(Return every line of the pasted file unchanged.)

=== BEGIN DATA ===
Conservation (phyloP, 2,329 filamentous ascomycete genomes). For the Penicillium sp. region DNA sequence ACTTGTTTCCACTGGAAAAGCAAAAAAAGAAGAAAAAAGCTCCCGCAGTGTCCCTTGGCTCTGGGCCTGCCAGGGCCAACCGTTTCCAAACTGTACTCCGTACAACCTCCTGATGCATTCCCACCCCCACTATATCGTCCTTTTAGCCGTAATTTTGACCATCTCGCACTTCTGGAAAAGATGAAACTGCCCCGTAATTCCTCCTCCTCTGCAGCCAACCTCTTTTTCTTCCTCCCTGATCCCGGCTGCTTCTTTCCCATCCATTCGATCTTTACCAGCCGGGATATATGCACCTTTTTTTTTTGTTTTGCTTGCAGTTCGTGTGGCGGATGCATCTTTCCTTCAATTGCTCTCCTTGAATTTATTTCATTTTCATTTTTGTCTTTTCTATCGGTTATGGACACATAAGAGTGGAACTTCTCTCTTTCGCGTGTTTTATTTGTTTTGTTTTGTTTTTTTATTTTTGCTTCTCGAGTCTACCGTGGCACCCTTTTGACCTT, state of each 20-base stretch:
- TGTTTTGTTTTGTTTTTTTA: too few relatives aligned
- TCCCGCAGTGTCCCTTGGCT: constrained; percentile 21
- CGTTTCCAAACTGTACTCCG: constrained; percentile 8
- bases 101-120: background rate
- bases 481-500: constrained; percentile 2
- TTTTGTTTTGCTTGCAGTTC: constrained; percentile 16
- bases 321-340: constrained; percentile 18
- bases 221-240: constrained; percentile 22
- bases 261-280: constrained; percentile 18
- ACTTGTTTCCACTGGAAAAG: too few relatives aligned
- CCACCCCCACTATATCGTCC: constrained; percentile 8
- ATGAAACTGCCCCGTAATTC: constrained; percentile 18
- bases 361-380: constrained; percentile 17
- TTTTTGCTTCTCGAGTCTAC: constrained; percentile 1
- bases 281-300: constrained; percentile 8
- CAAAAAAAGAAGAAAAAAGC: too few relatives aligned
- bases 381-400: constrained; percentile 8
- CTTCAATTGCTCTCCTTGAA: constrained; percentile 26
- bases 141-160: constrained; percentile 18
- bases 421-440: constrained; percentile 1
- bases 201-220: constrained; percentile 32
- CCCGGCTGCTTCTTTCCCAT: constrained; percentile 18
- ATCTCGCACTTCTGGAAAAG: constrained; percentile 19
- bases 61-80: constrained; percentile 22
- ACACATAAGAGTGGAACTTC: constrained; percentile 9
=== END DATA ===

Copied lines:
Conservation (phyloP, 2,329 filamentous ascomycete genomes). For the Penicillium sp. region DNA sequence ACTTGTTTCCACTGGAAAAGCAAAAAAAGAAGAAAAAAGCTCCCGCAGTGTCCCTTGGCTCTGGGCCTGCCAGGGCCAACCGTTTCCAAACTGTACTCCGTACAACCTCCTGATGCATTCCCACCCCCACTATATCGTCCTTTTAGCCGTAATTTTGACCATCTCGCACTTCTGGAAAAGATGAAACTGCCCCGTAATTCCTCCTCCTCTGCAGCCAACCTCTTTTTCTTCCTCCCTGATCCCGGCTGCTTCTTTCCCATCCATTCGATCTTTACCAGCCGGGATATATGCACCTTTTTTTTTTGTTTTGCTTGCAGTTCGTGTGGCGGATGCATCTTTCCTTCAATTGCTCTCCTTGAATTTATTTCATTTTCATTTTTGTCTTTTCTATCGGTTATGGACACATAAGAGTGGAACTTCTCTCTTTCGCGTGTTTTATTTGTTTTGTTTTGTTTTTTTATTTTTGCTTCTCGAGTCTACCGTGGCACCCTTTTGACCTT, state of each 20-base stretch:
- TGTTTTGTTTTGTTTTTTTA: too few relatives aligned
- TCCCGCAGTGTCCCTTGGCT: constrained; percentile 21
- CGTTTCCAAACTGTACTCCG: constrained; percentile 8
- bases 101-120: background rate
- bases 481-500: constrained; percentile 2
- TTTTGTTTTGCTTGCAGTTC: constrained; percentile 16
- bases 321-340: constrained; percentile 18
- bases 221-240: constrained; percentile 22
- bases 261-280: constrained; percentile 18
- ACTTGTTTCCACTGGAAAAG: too few relatives aligned
- CCACCCCCACTATATCGTCC: constrained; percentile 8
- ATGAAACTGCCCCGTAATTC: constrained; percentile 18
- bases 361-380: constrained; percentile 17
- TTTTTGCTTCTCGAGTCTAC: constrained; percentile 1
- bases 281-300: constrained; percentile 8
- CAAAAAAAGAAGAAAAAAGC: too few relatives aligned
- bases 381-400: constrained; percentile 8
- CTTCAATTGCTCTCCTTGAA: constrained; percentile 26
- bases 141-160: constrained; percentile 18
- bases 421-440: constrained; percentile 1
- bases 201-220: constrained; percentile 32
- CCCGGCTGCTTCTTTCCCAT: constrained; percentile 18
- ATCTCGCACTTCTGGAAAAG: constrained; percentile 19
- bases 61-80: constrained; percentile 22
- ACACATAAGAGTGGAACTTC: constrained; percentile 9